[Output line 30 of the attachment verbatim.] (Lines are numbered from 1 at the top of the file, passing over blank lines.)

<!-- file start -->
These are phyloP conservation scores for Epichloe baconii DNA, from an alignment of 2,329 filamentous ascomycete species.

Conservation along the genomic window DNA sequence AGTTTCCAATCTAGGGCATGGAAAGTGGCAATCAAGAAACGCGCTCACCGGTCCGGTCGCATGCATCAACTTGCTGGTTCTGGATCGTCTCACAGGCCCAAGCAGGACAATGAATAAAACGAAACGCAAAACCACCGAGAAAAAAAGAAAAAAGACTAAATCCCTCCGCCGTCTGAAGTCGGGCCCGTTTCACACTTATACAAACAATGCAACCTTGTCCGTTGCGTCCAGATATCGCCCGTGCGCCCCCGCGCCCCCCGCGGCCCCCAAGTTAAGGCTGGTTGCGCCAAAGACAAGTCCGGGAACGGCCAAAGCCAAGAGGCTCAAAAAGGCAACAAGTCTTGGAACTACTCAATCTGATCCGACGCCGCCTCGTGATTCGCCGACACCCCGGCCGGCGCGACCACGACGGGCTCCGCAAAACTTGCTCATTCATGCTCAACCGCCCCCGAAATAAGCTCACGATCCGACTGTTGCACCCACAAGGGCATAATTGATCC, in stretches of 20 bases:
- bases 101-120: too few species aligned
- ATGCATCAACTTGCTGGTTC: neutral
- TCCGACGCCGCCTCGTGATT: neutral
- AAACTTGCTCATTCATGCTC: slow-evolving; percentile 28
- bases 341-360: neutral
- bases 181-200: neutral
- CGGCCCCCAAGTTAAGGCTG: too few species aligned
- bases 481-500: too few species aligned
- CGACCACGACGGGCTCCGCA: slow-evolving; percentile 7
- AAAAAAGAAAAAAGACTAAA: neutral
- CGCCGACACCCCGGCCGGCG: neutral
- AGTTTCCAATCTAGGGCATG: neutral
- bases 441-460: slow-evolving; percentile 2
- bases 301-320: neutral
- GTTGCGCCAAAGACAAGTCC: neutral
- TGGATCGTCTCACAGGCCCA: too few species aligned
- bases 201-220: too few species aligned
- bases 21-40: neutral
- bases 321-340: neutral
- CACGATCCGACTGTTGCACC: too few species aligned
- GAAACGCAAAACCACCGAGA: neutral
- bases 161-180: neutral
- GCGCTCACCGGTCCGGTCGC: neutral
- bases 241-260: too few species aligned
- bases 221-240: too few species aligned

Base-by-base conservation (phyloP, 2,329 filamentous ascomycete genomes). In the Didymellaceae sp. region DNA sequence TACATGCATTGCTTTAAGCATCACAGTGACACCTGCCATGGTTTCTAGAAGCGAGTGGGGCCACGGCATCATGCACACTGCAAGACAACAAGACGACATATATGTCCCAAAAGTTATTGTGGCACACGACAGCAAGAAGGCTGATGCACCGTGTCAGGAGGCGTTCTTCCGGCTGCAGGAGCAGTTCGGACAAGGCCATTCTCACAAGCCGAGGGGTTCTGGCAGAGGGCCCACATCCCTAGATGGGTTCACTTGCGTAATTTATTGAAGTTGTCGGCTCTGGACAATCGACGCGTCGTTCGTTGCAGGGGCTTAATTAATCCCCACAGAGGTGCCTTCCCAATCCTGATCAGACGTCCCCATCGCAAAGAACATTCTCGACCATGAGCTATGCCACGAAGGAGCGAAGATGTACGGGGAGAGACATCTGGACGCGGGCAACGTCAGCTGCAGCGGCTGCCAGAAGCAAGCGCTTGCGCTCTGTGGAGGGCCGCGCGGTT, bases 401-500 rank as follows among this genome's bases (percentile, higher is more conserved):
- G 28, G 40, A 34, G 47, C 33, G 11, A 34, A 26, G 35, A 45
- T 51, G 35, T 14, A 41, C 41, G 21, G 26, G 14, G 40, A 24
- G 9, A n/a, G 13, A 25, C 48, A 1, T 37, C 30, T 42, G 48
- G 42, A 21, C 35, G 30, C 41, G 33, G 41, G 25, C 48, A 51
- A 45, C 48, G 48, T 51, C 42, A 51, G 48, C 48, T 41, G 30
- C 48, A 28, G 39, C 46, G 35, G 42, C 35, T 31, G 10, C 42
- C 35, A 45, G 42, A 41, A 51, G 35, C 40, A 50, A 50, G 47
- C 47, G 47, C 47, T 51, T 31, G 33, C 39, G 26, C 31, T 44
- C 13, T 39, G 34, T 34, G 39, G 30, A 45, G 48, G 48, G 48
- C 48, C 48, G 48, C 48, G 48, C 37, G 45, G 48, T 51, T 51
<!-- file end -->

- T 51, G 35, T 14, A 41, C 41, G 21, G 26, G 14, G 40, A 24